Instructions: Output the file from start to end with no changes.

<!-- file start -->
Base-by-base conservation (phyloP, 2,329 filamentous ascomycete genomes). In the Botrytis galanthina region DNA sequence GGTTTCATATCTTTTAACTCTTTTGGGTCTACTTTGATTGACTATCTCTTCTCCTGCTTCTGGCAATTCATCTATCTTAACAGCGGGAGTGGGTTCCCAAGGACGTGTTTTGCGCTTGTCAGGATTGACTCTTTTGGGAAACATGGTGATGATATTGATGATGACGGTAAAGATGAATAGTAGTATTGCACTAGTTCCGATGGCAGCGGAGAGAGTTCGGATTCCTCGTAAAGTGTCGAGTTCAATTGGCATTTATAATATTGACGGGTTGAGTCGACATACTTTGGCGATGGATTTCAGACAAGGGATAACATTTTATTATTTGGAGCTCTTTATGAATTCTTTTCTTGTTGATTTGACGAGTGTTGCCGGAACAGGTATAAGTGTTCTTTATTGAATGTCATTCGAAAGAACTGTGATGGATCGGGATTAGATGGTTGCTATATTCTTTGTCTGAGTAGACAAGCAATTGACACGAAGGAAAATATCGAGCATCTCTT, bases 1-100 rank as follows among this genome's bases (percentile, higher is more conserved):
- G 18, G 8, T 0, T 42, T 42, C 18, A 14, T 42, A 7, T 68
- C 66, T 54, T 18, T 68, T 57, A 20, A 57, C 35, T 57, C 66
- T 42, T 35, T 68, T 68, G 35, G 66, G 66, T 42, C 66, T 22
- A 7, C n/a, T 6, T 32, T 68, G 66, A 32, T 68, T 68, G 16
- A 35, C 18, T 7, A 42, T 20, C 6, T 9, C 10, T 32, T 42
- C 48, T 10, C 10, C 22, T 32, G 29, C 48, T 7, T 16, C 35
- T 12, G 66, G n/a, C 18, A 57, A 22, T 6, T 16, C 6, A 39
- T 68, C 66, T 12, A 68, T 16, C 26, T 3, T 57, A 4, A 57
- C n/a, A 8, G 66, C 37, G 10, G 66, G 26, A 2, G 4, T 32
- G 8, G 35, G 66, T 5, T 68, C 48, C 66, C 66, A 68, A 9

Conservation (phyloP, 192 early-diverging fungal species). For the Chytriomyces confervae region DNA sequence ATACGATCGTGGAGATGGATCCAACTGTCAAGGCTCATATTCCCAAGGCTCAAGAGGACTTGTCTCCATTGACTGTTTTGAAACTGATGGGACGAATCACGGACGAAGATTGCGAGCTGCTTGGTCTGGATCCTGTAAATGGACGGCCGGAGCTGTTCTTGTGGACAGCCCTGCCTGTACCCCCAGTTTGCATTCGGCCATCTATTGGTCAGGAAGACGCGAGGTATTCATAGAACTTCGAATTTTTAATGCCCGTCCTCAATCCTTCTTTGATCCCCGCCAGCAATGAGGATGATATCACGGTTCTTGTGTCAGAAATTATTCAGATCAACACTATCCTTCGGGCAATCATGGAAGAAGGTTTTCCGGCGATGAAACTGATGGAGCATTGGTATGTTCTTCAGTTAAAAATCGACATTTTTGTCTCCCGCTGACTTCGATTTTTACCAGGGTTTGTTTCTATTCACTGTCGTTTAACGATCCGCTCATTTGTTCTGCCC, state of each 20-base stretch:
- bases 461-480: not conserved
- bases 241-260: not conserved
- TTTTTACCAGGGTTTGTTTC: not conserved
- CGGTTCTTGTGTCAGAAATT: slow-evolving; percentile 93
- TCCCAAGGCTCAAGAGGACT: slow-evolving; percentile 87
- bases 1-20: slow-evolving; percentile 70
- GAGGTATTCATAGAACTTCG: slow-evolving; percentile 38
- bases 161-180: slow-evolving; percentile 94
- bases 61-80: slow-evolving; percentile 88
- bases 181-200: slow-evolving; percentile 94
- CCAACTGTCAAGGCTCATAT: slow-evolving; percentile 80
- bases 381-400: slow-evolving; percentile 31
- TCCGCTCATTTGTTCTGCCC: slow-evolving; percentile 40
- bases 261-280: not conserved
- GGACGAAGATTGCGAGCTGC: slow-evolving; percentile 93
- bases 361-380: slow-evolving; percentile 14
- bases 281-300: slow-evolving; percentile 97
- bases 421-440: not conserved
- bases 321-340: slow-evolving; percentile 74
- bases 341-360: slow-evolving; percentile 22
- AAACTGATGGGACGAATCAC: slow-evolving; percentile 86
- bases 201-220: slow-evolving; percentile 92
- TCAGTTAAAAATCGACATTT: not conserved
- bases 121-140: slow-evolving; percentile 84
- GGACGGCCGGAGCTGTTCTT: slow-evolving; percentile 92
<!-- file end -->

Base-by-base conservation (phyloP, 2,329 filamentous ascomycete genomes). In the Botrytis galanthina region DNA sequence GGTTTCATATCTTTTAACTCTTTTGGGTCTACTTTGATTGACTATCTCTTCTCCTGCTTCTGGCAATTCATCTATCTTAACAGCGGGAGTGGGTTCCCAAGGACGTGTTTTGCGCTTGTCAGGATTGACTCTTTTGGGAAACATGGTGATGATATTGATGATGACGGTAAAGATGAATAGTAGTATTGCACTAGTTCCGATGGCAGCGGAGAGAGTTCGGATTCCTCGTAAAGTGTCGAGTTCAATTGGCATTTATAATATTGACGGGTTGAGTCGACATACTTTGGCGATGGATTTCAGACAAGGGATAACATTTTATTATTTGGAGCTCTTTATGAATTCTTTTCTTGTTGATTTGACGAGTGTTGCCGGAACAGGTATAAGTGTTCTTTATTGAATGTCATTCGAAAGAACTGTGATGGATCGGGATTAGATGGTTGCTATATTCTTTGTCTGAGTAGACAAGCAATTGACACGAAGGAAAATATCGAGCATCTCTT, bases 1-100 rank as follows among this genome's bases (percentile, higher is more conserved):
- G 18, G 8, T 0, T 42, T 42, C 18, A 14, T 42, A 7, T 68
- C 66, T 54, T 18, T 68, T 57, A 20, A 57, C 35, T 57, C 66
- T 42, T 35, T 68, T 68, G 35, G 66, G 66, T 42, C 66, T 22
- A 7, C n/a, T 6, T 32, T 68, G 66, A 32, T 68, T 68, G 16
- A 35, C 18, T 7, A 42, T 20, C 6, T 9, C 10, T 32, T 42
- C 48, T 10, C 10, C 22, T 32, G 29, C 48, T 7, T 16, C 35
- T 12, G 66, G n/a, C 18, A 57, A 22, T 6, T 16, C 6, A 39
- T 68, C 66, T 12, A 68, T 16, C 26, T 3, T 57, A 4, A 57
- C n/a, A 8, G 66, C 37, G 10, G 66, G 26, A 2, G 4, T 32
- G 8, G 35, G 66, T 5, T 68, C 48, C 66, C 66, A 68, A 9

Conservation (phyloP, 192 early-diverging fungal species). For the Chytriomyces confervae region DNA sequence ATACGATCGTGGAGATGGATCCAACTGTCAAGGCTCATATTCCCAAGGCTCAAGAGGACTTGTCTCCATTGACTGTTTTGAAACTGATGGGACGAATCACGGACGAAGATTGCGAGCTGCTTGGTCTGGATCCTGTAAATGGACGGCCGGAGCTGTTCTTGTGGACAGCCCTGCCTGTACCCCCAGTTTGCATTCGGCCATCTATTGGTCAGGAAGACGCGAGGTATTCATAGAACTTCGAATTTTTAATGCCCGTCCTCAATCCTTCTTTGATCCCCGCCAGCAATGAGGATGATATCACGGTTCTTGTGTCAGAAATTATTCAGATCAACACTATCCTTCGGGCAATCATGGAAGAAGGTTTTCCGGCGATGAAACTGATGGAGCATTGGTATGTTCTTCAGTTAAAAATCGACATTTTTGTCTCCCGCTGACTTCGATTTTTACCAGGGTTTGTTTCTATTCACTGTCGTTTAACGATCCGCTCATTTGTTCTGCCC, state of each 20-base stretch:
- bases 461-480: not conserved
- bases 241-260: not conserved
- TTTTTACCAGGGTTTGTTTC: not conserved
- CGGTTCTTGTGTCAGAAATT: slow-evolving; percentile 93
- TCCCAAGGCTCAAGAGGACT: slow-evolving; percentile 87
- bases 1-20: slow-evolving; percentile 70
- GAGGTATTCATAGAACTTCG: slow-evolving; percentile 38
- bases 161-180: slow-evolving; percentile 94
- bases 61-80: slow-evolving; percentile 88
- bases 181-200: slow-evolving; percentile 94
- CCAACTGTCAAGGCTCATAT: slow-evolving; percentile 80
- bases 381-400: slow-evolving; percentile 31
- TCCGCTCATTTGTTCTGCCC: slow-evolving; percentile 40
- bases 261-280: not conserved
- GGACGAAGATTGCGAGCTGC: slow-evolving; percentile 93
- bases 361-380: slow-evolving; percentile 14
- bases 281-300: slow-evolving; percentile 97
- bases 421-440: not conserved
- bases 321-340: slow-evolving; percentile 74
- bases 341-360: slow-evolving; percentile 22
- AAACTGATGGGACGAATCAC: slow-evolving; percentile 86
- bases 201-220: slow-evolving; percentile 92
- TCAGTTAAAAATCGACATTT: not conserved
- bases 121-140: slow-evolving; percentile 84
- GGACGGCCGGAGCTGTTCTT: slow-evolving; percentile 92